Dear Colleagues!  This is Asrar Qureshi’s Blog Post #627 for Pharma Veterans. Pharma Veterans welcome sharing of knowledge and wisdom by Veterans for the benefit of Community at large. Pharma Veterans Blog is published by Asrar Qureshi onWordPress, the top blog site. Please email to for publishing your contributions here.

Opening Note

February 2022 marked my completing 47 years of working in Pharma Industry. Allah be praised. I am still working. My journey of near half century is also the journey of Pharma Industry in Pakistan. Great changes have occurred in this time and a lot could be written about it. In my blogs, which were started about four and a half years ago, I have covered several topics related to Pakistan Pharma Industry. This multi-part series shall do and review the SWOT – Strengths, Weaknesses, Opportunities, Threats – of the Pharma Industry.


It is now time to strategize, as this was the purpose of this long exercise.

Strategies are made on these parameters:

  • Strategies based on Strengths
  • Strategies to mitigate Weaknesses
  • Strategies to exploit Opportunities
  • Strategies to avert Threats

We shall follow the same line of thinking. We have completed Strategy Recommendations based on Strengths.

Strategies to Mitigate Weaknesses

  • Consider Addition & Upstream/Downstream Expansion – Our Pharma manufacturers are so much focused on production that they do not wish to do anything else. Diversification is not considered at all. Relevant aspects are given below.
    • Owning a manufacturing unit, even if it is a shabby one, is the ultimate desire. It probably gives a huge sense of pride to have a ‘factory’ and being a ‘factory owner’. Unfortunately, DRAP also encourages establishment of new units and renewing licenses of old ones which do not fulfill even the basic requirements. The first consideration should be to bring to standard the unit which is there already. Resistance against complying to standards comes in many forms and it may be quite forcefully presented on various forums. The observation is that the owners of the poorest units are most vocal ostensibly to protect themselves.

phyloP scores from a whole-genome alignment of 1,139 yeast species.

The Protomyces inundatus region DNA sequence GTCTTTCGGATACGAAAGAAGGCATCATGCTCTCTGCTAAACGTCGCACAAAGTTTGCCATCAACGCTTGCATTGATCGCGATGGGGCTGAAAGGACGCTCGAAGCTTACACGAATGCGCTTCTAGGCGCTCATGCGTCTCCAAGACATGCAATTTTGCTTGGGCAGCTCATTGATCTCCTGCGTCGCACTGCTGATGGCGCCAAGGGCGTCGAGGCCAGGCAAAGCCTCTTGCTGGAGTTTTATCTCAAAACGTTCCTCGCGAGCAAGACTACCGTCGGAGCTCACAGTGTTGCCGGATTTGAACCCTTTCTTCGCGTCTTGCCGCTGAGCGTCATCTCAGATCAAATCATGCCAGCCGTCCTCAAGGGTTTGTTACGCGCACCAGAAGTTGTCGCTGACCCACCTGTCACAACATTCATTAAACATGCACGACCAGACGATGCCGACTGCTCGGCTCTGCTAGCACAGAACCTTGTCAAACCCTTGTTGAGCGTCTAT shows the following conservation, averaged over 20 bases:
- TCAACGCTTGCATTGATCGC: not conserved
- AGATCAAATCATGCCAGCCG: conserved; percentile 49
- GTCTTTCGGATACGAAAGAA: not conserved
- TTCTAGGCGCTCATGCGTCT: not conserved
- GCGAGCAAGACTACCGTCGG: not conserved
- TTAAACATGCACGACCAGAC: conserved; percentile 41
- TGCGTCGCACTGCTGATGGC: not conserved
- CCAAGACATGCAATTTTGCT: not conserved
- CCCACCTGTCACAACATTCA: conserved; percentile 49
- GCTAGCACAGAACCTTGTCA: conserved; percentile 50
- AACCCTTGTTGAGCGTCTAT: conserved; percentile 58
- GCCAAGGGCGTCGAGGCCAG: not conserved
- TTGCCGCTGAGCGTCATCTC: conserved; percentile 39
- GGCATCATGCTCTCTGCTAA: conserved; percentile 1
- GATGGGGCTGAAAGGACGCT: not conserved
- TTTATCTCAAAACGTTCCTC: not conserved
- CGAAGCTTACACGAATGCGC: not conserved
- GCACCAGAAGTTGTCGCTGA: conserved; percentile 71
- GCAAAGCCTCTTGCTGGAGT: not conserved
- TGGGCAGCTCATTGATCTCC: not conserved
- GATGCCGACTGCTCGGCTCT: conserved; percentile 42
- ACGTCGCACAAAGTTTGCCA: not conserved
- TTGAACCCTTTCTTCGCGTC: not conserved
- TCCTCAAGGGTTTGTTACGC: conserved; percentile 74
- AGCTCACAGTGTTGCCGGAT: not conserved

• Next stage is where the manufacturing unit starts doing well and money starts pouring in in predictable streams. The owners then  take out money and start investing elsewhere, rarely in other businesses. The most desirable investment is property, at home and abroad. During the financial meltdown in Dubai several years ago, the biggest hit was taken by Pakistani and Indian investors; after all we come from the same stock. Those with rural background are also interested in agriculture property. Reinvesting in existing business is the last priority and that also under coercion.
    • The first expansion may be done within the existing business. It is adding new manufacturing capability, new section, addition of capacity, etc. Pharma manufacturing units are presently established with either of the two objectives: to do business through own marketing; or to do business through franchising and giving products to marketers on contract. There is a third option; doing toll manufacturing for bigger pharma companies, but it is a tedious route and not everyone wants to take the hard road. In fact, the preferred model currently is franchising out. The franchisees are hard negotiators, they fight for every paisa. The manufacturer is forced to keep his costs low to earn some profit from the deals. The products being offered are more or less the same: couple of antibiotics, anti-ulcers, pain killers etc. It will work well if a deviation is considered, for example, soft gel products, lyophilized products, orally dispersible drugs etc. An expansion in this direction will get more traction and business.
    • Upstream expansion is going into materials business, raw materials, and packaging materials. Recently, DRAP has launched a policy for encouraging API – Active Pharmaceutical Ingredients manufacturing in the country. It is a breakthrough policy which offers several incentives for putting up API plants. Presently, over 85% of APIs are imported, mainly from India and China. China is the largest manufacturer of API intermediates – the basic materials from which APIs are processed. Even India buys intermediates from China and processes them to make APIs. Pakistan has twelve API manufacturing units, but these are mostly small and manufacture the same API; twelve plants are not even making twelve materials. Even those twelve materials are not produced in enough quantity to cater to local demand fully. The gap in this area is huge even if only the local market is considered. With good manufacturing capacity, the APIs can be exported also. This is a very promising upstream business expansion opportunity.